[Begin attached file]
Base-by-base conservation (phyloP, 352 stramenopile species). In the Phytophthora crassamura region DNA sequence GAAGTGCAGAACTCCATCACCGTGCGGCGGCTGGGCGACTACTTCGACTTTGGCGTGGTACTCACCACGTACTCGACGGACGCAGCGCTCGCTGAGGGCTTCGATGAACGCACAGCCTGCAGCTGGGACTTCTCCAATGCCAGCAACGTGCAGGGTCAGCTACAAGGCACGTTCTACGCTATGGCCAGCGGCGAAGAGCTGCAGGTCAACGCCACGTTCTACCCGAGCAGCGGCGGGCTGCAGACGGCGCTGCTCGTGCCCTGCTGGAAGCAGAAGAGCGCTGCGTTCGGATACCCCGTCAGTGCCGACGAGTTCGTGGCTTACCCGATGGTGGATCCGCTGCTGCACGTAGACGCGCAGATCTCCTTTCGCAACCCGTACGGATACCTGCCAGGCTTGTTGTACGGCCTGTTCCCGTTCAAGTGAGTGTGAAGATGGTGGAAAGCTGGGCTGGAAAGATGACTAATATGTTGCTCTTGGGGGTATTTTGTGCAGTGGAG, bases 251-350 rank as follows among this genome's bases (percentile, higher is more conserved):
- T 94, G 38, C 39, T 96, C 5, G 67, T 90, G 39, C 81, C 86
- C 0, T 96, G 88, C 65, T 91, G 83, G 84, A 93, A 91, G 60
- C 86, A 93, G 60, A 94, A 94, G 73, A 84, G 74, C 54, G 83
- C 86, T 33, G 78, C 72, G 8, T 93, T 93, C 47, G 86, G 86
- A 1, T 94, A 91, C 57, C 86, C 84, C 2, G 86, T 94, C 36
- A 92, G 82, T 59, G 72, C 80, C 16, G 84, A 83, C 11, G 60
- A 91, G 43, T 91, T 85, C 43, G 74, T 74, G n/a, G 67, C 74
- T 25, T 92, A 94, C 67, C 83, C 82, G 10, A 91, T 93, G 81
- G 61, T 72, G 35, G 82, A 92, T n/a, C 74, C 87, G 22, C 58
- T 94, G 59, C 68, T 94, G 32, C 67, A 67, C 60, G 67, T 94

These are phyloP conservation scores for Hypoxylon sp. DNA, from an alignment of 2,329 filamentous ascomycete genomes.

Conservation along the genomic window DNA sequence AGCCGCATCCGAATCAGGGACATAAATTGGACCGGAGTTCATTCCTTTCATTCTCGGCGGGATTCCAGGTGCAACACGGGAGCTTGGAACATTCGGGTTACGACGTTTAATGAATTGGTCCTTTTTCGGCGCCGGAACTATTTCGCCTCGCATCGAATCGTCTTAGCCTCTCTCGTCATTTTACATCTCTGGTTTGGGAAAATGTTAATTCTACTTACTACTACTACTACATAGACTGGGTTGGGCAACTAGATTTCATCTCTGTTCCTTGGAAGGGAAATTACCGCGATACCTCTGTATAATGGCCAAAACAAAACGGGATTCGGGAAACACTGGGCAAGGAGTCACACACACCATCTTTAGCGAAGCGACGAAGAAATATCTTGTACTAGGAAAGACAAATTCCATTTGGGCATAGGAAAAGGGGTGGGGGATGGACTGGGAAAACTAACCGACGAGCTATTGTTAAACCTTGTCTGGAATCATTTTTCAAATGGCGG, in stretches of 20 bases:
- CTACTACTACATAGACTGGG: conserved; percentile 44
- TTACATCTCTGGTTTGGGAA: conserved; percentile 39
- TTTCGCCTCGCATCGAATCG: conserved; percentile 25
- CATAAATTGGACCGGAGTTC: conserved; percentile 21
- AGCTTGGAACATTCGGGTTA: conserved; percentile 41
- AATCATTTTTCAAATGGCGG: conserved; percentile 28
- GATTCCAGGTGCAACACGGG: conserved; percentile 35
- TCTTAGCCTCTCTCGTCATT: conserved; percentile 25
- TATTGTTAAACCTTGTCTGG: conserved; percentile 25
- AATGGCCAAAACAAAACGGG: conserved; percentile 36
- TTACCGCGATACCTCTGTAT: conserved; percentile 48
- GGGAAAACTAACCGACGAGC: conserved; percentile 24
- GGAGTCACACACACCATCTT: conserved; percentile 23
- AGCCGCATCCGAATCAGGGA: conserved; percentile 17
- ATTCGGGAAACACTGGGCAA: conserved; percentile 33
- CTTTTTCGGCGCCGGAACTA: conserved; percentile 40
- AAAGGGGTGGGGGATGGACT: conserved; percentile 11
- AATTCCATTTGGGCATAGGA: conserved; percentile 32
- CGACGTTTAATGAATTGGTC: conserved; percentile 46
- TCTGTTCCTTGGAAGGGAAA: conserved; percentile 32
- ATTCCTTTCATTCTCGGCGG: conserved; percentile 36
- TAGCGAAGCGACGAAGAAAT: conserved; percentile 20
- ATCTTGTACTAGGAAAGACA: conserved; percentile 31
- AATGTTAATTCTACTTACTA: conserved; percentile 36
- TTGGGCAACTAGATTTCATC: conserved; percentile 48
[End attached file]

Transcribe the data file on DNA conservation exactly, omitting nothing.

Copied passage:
Base-by-base conservation (phyloP, 352 stramenopile species). In the Phytophthora crassamura region DNA sequence GAAGTGCAGAACTCCATCACCGTGCGGCGGCTGGGCGACTACTTCGACTTTGGCGTGGTACTCACCACGTACTCGACGGACGCAGCGCTCGCTGAGGGCTTCGATGAACGCACAGCCTGCAGCTGGGACTTCTCCAATGCCAGCAACGTGCAGGGTCAGCTACAAGGCACGTTCTACGCTATGGCCAGCGGCGAAGAGCTGCAGGTCAACGCCACGTTCTACCCGAGCAGCGGCGGGCTGCAGACGGCGCTGCTCGTGCCCTGCTGGAAGCAGAAGAGCGCTGCGTTCGGATACCCCGTCAGTGCCGACGAGTTCGTGGCTTACCCGATGGTGGATCCGCTGCTGCACGTAGACGCGCAGATCTCCTTTCGCAACCCGTACGGATACCTGCCAGGCTTGTTGTACGGCCTGTTCCCGTTCAAGTGAGTGTGAAGATGGTGGAAAGCTGGGCTGGAAAGATGACTAATATGTTGCTCTTGGGGGTATTTTGTGCAGTGGAG, bases 251-350 rank as follows among this genome's bases (percentile, higher is more conserved):
- T 94, G 38, C 39, T 96, C 5, G 67, T 90, G 39, C 81, C 86
- C 0, T 96, G 88, C 65, T 91, G 83, G 84, A 93, A 91, G 60
- C 86, A 93, G 60, A 94, A 94, G 73, A 84, G 74, C 54, G 83
- C 86, T 33, G 78, C 72, G 8, T 93, T 93, C 47, G 86, G 86
- A 1, T 94, A 91, C 57, C 86, C 84, C 2, G 86, T 94, C 36
- A 92, G 82, T 59, G 72, C 80, C 16, G 84, A 83, C 11, G 60
- A 91, G 43, T 91, T 85, C 43, G 74, T 74, G n/a, G 67, C 74
- T 25, T 92, A 94, C 67, C 83, C 82, G 10, A 91, T 93, G 81
- G 61, T 72, G 35, G 82, A 92, T n/a, C 74, C 87, G 22, C 58
- T 94, G 59, C 68, T 94, G 32, C 67, A 67, C 60, G 67, T 94

These are phyloP conservation scores for Hypoxylon sp. DNA, from an alignment of 2,329 filamentous ascomycete genomes.

Conservation along the genomic window DNA sequence AGCCGCATCCGAATCAGGGACATAAATTGGACCGGAGTTCATTCCTTTCATTCTCGGCGGGATTCCAGGTGCAACACGGGAGCTTGGAACATTCGGGTTACGACGTTTAATGAATTGGTCCTTTTTCGGCGCCGGAACTATTTCGCCTCGCATCGAATCGTCTTAGCCTCTCTCGTCATTTTACATCTCTGGTTTGGGAAAATGTTAATTCTACTTACTACTACTACTACATAGACTGGGTTGGGCAACTAGATTTCATCTCTGTTCCTTGGAAGGGAAATTACCGCGATACCTCTGTATAATGGCCAAAACAAAACGGGATTCGGGAAACACTGGGCAAGGAGTCACACACACCATCTTTAGCGAAGCGACGAAGAAATATCTTGTACTAGGAAAGACAAATTCCATTTGGGCATAGGAAAAGGGGTGGGGGATGGACTGGGAAAACTAACCGACGAGCTATTGTTAAACCTTGTCTGGAATCATTTTTCAAATGGCGG, in stretches of 20 bases:
- CTACTACTACATAGACTGGG: conserved; percentile 44
- TTACATCTCTGGTTTGGGAA: conserved; percentile 39
- TTTCGCCTCGCATCGAATCG: conserved; percentile 25
- CATAAATTGGACCGGAGTTC: conserved; percentile 21
- AGCTTGGAACATTCGGGTTA: conserved; percentile 41
- AATCATTTTTCAAATGGCGG: conserved; percentile 28
- GATTCCAGGTGCAACACGGG: conserved; percentile 35
- TCTTAGCCTCTCTCGTCATT: conserved; percentile 25
- TATTGTTAAACCTTGTCTGG: conserved; percentile 25
- AATGGCCAAAACAAAACGGG: conserved; percentile 36
- TTACCGCGATACCTCTGTAT: conserved; percentile 48
- GGGAAAACTAACCGACGAGC: conserved; percentile 24
- GGAGTCACACACACCATCTT: conserved; percentile 23
- AGCCGCATCCGAATCAGGGA: conserved; percentile 17
- ATTCGGGAAACACTGGGCAA: conserved; percentile 33
- CTTTTTCGGCGCCGGAACTA: conserved; percentile 40
- AAAGGGGTGGGGGATGGACT: conserved; percentile 11
- AATTCCATTTGGGCATAGGA: conserved; percentile 32
- CGACGTTTAATGAATTGGTC: conserved; percentile 46
- TCTGTTCCTTGGAAGGGAAA: conserved; percentile 32
- ATTCCTTTCATTCTCGGCGG: conserved; percentile 36
- TAGCGAAGCGACGAAGAAAT: conserved; percentile 20
- ATCTTGTACTAGGAAAGACA: conserved; percentile 31
- AATGTTAATTCTACTTACTA: conserved; percentile 36
- TTGGGCAACTAGATTTCATC: conserved; percentile 48